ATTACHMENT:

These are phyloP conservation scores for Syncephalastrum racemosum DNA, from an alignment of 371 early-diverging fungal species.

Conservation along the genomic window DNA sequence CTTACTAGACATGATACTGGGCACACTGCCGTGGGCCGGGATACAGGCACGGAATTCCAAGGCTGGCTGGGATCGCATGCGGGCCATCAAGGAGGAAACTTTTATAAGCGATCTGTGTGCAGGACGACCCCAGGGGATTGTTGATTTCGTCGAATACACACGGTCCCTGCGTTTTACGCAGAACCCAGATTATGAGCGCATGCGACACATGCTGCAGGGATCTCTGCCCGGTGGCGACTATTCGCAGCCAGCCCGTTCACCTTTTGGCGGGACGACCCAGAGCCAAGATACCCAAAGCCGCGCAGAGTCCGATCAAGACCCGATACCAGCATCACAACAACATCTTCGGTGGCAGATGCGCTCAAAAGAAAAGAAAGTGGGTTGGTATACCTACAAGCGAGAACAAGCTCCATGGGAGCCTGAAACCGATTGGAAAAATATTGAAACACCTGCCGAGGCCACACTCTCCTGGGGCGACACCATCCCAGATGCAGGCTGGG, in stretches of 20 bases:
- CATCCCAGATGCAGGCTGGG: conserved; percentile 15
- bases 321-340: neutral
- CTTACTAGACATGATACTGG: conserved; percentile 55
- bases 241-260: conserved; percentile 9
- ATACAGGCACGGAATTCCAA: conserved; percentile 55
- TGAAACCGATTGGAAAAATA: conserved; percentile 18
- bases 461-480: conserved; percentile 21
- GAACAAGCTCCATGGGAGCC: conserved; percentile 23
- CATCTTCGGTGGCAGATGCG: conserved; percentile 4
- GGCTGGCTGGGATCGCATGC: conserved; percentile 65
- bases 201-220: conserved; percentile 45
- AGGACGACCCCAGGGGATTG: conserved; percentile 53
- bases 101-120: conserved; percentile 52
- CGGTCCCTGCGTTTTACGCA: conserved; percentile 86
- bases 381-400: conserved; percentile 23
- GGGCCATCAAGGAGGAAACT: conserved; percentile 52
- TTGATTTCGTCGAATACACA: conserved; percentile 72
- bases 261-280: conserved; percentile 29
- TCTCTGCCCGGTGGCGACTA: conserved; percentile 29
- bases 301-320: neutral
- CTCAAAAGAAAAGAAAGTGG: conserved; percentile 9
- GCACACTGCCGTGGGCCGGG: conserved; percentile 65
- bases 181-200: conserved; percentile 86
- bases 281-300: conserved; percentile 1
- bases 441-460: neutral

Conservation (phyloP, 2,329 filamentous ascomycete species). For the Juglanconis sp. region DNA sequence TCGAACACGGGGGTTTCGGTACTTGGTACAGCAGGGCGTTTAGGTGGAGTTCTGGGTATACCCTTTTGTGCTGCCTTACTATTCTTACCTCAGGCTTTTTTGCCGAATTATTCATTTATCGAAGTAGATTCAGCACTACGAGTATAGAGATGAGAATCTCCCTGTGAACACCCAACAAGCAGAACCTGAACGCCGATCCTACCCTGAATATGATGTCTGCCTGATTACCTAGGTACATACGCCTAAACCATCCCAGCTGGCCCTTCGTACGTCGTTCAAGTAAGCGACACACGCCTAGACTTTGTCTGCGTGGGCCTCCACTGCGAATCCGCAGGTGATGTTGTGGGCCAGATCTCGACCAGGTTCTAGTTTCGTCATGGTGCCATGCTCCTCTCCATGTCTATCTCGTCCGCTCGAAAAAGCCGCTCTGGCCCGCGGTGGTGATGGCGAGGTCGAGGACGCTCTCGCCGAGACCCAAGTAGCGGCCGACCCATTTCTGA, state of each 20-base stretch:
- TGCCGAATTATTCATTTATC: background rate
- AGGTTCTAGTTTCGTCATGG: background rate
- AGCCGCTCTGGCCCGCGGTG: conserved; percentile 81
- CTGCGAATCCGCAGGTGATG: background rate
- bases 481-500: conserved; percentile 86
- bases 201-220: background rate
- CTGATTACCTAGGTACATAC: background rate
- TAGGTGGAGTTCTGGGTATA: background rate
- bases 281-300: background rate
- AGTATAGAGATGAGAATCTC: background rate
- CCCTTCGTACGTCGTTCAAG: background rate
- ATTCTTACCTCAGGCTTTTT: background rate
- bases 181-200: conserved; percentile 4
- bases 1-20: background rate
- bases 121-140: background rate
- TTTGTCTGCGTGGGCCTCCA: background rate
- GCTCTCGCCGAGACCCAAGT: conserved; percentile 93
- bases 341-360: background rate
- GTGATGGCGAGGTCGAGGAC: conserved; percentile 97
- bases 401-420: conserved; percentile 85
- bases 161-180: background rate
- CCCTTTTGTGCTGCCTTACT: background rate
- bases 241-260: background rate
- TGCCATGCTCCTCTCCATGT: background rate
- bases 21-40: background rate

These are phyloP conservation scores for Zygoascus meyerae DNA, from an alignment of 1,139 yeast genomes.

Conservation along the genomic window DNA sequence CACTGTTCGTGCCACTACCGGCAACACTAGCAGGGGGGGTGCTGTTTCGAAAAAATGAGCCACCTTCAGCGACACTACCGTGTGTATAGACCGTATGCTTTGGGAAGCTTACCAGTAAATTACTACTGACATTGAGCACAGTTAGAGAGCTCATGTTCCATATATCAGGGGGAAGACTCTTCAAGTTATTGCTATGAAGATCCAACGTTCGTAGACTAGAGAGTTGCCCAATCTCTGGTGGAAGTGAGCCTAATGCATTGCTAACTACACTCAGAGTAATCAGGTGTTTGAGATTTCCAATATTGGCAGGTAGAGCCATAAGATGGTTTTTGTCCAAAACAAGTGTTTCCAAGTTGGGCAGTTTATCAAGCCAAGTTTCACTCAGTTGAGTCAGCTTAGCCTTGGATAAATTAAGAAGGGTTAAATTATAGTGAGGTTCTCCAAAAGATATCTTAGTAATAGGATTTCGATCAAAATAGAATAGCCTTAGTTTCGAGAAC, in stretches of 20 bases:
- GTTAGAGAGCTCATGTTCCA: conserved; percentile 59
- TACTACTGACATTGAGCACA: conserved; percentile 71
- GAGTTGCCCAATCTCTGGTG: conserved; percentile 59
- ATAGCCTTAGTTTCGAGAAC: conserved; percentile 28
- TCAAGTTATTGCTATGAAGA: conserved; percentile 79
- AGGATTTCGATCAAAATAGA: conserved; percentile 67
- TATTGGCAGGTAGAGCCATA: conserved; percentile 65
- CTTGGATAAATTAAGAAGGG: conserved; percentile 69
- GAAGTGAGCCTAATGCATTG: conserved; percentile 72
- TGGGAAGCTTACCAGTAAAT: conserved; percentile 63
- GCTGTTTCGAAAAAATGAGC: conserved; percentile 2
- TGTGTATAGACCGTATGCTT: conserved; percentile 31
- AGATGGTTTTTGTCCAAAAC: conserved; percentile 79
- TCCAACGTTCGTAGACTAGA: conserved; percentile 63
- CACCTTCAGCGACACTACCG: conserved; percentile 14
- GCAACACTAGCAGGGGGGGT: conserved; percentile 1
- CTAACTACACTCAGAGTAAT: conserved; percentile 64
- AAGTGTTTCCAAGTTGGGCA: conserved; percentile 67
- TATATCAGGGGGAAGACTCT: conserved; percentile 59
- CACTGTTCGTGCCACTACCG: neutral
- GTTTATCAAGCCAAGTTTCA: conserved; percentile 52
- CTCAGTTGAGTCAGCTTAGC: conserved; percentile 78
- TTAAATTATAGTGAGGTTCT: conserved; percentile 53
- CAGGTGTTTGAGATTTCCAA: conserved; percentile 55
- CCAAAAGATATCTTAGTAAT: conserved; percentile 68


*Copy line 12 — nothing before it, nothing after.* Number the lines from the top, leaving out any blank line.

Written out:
- GGCTGGCTGGGATCGCATGC: conserved; percentile 65